Telluride Gallery August Art Walk: “Altered State,” Photography of Carl & Caleb Marcus!

Telluride Gallery August Art Walk: “Altered State,” Photography of Carl & Caleb Marcus!

Telluride Arts’ First Thursday Art Walk is a festive celebration of the art scene in downtown Telluride, Participating venues host receptions to introduce new exhibits. August Art Walk takes place Thursday, August 1, 5 – 8 p.m.

Gallery 81435 presents Micheline Klagsbrun’s latest body of mixed-media work on paper which originated in a found object: a ledger containing observations of the 1874 Transit of Venus, a phenomenon occurring every 243 years when the planet Venus moves across the face of the sun twice.

Slate Gray Gallery presents “Gone Global,” an exhibit featuring Brazilian-born sculptor, Mozart Guerra, and a fine jewelry collection by the mother-daughter duo, Sloane Street.

MiXX Projects + Atelier features work by Sarah Winkler, Ellen Koment, and Katie Heffelfinger. “Grounded” explores the titular concept from physical, cultural, and geological perspectives across a variety of media.

And the Telluride Gallery of Fine Art presents the photographic work of artists, Carl and Caleb Cain Marcus, a father and his son offering up an “Altered State.” For details, please scroll down the page.

Go to Telluride Arts to read about the work  in all of the participating galleries.


The father’s new body of work looks like nature seen through a kaleidoscope, shapes pregnant with their next incarnation as the dial (and the world) turns.

The son’s new body of work is reminiscent of the spiritual landscapes of Mark Rothko.

Human nature and Mother Nature appear to be of paramount importance to both gifted artists, but not so much their explicit forms, rather in the all-pervasive, persistent sense of energy and change that animates those forms – and life itself. Though sharply contrasting in subject matter and feel, the photographic works of Carl and Caleb Cain Marcus share a dreamlike quality that clearly transcends mere reportage to reveal something about place and time beyond the overt details of place.

Father and son, then, are pioneering modernists, who explore their photographic art with complete authenticity and an easy lyricism. Collectively their riffs on Mother Nature become jumping off points for a dialogue about the spiritual and the magical, the sublime and the romantic.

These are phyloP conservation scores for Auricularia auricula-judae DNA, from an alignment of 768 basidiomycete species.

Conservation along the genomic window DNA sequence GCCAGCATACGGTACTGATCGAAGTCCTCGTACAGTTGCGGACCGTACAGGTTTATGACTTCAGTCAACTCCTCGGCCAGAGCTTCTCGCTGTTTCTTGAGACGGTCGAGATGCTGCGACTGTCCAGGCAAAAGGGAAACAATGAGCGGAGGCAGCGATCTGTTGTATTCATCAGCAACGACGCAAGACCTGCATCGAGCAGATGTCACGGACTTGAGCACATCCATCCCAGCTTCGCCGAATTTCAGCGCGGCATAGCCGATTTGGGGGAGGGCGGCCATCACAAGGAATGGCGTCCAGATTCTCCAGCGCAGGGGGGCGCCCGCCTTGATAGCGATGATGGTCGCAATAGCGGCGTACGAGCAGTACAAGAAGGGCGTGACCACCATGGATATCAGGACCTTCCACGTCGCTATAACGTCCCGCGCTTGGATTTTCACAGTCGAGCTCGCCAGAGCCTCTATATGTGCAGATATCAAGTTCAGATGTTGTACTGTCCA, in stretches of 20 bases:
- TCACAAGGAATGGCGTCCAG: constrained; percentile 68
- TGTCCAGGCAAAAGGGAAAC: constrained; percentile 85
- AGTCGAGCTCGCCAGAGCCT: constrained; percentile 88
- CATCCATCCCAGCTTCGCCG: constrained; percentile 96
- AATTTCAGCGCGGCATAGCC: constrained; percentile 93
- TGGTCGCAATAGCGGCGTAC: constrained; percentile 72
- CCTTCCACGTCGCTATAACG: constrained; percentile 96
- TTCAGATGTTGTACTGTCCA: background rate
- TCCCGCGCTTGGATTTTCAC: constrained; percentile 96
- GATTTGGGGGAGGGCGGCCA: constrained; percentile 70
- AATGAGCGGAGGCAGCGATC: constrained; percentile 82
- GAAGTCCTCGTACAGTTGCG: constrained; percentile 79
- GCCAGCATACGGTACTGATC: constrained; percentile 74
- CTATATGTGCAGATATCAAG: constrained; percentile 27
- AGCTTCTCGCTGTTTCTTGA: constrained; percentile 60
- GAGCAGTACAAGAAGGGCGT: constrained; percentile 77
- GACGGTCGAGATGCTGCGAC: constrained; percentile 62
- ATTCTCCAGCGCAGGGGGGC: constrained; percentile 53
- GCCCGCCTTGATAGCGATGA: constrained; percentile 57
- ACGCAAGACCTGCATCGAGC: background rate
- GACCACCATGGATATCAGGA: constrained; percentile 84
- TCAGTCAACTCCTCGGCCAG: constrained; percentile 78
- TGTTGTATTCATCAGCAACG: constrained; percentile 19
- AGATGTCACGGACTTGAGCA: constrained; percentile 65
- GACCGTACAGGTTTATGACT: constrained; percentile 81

The two men also share a gift for paring down an image to its essence. Their disparate work is monumental, but never shouts.

Their new body of work, hauntingly impactful, bravura visual “narratives” are now on display at the Telluride Gallery of Fine Art through August. The show, titled “Altered State,” opens in concert with Telluride Arts First Thursday Art Walk, August 1, 5 – 8 p.m. Both artists will be in attendance.

Carl’s “Kaleidoscope” work essentially represents a rebirth, or reenergizing, of his past imagery. In contrast, Caleb endeavors to give physical, visible form to whatever is left that dissipates into thin air and the Original Source following death. Visual force fields, these images, while grounded in the natural world, seem to capture and contain spiritual energy.

Carl, the father, moved with his wife to Telluride the summer of 1978. He raised Caleb in a cabin on Wilson Mesa, and began taking photographs on the long backpacking trips he took with his son. After Caleb took up his father’s art form, he went on to earn an MFA at Columbia University in New York City, where he has lived and worked for the past 15 years.

“Our commonality may be that we attempt to communicate, beyond the content of the image, the space that may open a doorway to what we do not know,” Carl said in an interview a few years ago.

Every year, Carl  Marcus spends at least six months alone in nature: “When I look at a rock, or a flower, or a cloud, it seems to have an immensity, a power to it that stops time.”